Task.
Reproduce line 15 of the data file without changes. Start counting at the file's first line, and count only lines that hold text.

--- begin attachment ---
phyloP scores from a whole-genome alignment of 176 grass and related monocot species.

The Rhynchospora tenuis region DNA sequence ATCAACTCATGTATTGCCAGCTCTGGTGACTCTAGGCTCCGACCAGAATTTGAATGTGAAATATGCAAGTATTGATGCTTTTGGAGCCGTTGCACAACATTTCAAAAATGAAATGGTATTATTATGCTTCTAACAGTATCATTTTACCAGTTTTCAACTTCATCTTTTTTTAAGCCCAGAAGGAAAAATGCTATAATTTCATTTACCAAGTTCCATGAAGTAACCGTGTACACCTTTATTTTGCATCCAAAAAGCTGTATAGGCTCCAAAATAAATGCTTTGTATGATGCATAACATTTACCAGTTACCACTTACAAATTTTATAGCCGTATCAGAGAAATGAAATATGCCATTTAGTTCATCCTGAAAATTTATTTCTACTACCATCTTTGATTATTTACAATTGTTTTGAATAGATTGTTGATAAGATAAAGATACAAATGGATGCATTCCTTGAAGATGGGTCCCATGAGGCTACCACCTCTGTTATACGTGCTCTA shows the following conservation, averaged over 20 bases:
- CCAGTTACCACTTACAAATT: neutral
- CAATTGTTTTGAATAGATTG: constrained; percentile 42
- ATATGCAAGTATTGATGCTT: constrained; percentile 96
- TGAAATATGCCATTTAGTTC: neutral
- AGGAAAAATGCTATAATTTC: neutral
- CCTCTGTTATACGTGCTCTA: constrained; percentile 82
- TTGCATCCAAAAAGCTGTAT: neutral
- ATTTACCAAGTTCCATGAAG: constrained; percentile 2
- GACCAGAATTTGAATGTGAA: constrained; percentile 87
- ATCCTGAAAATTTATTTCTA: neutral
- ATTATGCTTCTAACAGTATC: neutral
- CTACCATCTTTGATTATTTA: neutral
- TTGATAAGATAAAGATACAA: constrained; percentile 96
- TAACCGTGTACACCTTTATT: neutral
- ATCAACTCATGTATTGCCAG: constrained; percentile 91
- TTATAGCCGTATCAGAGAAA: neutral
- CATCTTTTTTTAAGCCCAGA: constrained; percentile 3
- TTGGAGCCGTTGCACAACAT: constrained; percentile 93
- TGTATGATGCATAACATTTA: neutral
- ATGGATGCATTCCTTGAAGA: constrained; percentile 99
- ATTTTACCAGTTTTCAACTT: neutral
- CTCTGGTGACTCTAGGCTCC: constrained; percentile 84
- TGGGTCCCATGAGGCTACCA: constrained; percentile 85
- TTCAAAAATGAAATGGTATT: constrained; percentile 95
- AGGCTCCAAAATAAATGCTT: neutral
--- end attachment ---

- TTGATAAGATAAAGATACAA: constrained; percentile 96